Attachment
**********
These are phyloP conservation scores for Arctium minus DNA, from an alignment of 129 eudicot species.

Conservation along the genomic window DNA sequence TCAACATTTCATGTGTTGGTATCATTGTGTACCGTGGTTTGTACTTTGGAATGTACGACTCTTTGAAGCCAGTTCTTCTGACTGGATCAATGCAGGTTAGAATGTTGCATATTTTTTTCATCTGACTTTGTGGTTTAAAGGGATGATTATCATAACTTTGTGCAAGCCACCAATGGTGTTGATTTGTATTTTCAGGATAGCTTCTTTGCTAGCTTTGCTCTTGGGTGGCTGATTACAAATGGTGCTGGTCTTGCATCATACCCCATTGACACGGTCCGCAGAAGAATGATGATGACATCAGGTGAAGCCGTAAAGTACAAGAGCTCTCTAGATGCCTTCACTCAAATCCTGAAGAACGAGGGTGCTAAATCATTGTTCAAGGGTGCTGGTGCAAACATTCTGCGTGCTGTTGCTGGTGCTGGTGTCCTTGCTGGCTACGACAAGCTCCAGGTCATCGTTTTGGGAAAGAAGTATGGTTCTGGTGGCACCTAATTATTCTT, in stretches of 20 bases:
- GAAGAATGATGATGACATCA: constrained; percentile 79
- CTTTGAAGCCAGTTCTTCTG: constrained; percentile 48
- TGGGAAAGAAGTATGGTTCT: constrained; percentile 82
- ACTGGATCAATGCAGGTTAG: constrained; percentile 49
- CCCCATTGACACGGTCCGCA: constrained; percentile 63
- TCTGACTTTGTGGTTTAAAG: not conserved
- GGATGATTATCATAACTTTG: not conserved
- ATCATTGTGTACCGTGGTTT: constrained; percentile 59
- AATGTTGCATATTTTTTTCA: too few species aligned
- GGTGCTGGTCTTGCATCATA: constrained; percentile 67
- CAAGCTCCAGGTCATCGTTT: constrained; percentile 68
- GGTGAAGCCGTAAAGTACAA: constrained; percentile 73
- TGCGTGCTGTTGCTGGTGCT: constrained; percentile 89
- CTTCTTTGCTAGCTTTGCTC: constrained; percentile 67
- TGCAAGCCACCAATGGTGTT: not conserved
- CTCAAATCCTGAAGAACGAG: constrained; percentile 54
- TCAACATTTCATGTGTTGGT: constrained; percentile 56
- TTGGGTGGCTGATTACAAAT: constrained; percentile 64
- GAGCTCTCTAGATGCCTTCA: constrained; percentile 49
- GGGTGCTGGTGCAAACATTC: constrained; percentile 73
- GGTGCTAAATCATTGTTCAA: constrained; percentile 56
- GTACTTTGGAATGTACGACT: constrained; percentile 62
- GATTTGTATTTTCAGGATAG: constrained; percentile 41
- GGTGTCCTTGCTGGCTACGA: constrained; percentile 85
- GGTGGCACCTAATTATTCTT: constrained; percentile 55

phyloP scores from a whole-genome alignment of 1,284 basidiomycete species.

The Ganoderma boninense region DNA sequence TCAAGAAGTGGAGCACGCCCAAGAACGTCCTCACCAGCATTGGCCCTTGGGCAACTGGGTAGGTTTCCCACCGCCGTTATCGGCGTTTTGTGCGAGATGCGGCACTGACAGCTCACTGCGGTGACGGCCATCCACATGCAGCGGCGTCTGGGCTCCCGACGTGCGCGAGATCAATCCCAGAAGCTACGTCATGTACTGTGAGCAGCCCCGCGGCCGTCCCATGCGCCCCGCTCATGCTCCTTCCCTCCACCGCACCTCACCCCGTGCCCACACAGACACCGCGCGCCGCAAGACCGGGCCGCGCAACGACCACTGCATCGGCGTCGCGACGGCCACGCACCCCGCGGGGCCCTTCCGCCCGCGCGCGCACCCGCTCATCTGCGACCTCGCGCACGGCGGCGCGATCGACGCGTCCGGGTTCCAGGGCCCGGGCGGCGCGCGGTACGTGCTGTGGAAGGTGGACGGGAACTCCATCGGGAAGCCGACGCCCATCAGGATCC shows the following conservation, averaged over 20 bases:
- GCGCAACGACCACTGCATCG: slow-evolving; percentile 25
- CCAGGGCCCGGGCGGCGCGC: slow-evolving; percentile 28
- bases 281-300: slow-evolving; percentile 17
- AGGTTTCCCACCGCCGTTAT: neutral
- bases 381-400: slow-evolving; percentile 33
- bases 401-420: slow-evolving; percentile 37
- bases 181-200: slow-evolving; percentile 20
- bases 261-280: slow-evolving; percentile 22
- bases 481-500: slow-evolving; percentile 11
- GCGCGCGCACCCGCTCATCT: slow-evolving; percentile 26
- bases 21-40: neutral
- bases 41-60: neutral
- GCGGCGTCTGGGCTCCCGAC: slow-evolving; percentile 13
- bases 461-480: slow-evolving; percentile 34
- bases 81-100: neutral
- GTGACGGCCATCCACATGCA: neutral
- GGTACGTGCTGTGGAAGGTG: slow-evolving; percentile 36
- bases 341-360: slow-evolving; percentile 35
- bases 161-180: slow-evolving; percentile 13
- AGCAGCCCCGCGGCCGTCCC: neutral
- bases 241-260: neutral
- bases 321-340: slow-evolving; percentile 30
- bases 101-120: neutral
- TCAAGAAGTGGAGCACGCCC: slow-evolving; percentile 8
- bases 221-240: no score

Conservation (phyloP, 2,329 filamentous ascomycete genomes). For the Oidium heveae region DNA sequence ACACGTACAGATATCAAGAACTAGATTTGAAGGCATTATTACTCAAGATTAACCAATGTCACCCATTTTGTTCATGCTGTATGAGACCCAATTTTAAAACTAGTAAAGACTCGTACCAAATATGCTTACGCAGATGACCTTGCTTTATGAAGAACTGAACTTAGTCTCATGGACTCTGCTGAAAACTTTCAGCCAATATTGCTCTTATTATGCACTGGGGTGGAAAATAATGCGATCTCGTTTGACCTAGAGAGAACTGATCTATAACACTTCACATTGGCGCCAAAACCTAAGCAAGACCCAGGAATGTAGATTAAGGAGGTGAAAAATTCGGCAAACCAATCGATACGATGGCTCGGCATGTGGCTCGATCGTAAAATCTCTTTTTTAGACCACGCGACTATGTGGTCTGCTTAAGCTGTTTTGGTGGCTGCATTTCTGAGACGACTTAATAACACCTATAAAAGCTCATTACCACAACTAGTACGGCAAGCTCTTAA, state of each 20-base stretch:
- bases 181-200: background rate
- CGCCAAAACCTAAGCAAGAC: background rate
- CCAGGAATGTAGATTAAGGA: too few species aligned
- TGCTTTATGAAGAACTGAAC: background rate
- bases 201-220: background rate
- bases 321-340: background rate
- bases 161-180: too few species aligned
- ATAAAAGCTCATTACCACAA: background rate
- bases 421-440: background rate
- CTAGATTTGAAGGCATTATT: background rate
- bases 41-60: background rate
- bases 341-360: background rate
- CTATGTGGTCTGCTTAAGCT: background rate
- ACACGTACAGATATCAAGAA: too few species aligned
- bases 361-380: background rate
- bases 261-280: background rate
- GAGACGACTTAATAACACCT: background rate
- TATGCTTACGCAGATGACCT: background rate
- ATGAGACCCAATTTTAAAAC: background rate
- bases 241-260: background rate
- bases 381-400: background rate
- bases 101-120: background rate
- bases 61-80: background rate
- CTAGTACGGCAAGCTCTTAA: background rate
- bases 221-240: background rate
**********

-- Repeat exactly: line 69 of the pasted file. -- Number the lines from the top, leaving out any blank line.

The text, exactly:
- ACACGTACAGATATCAAGAA: too few species aligned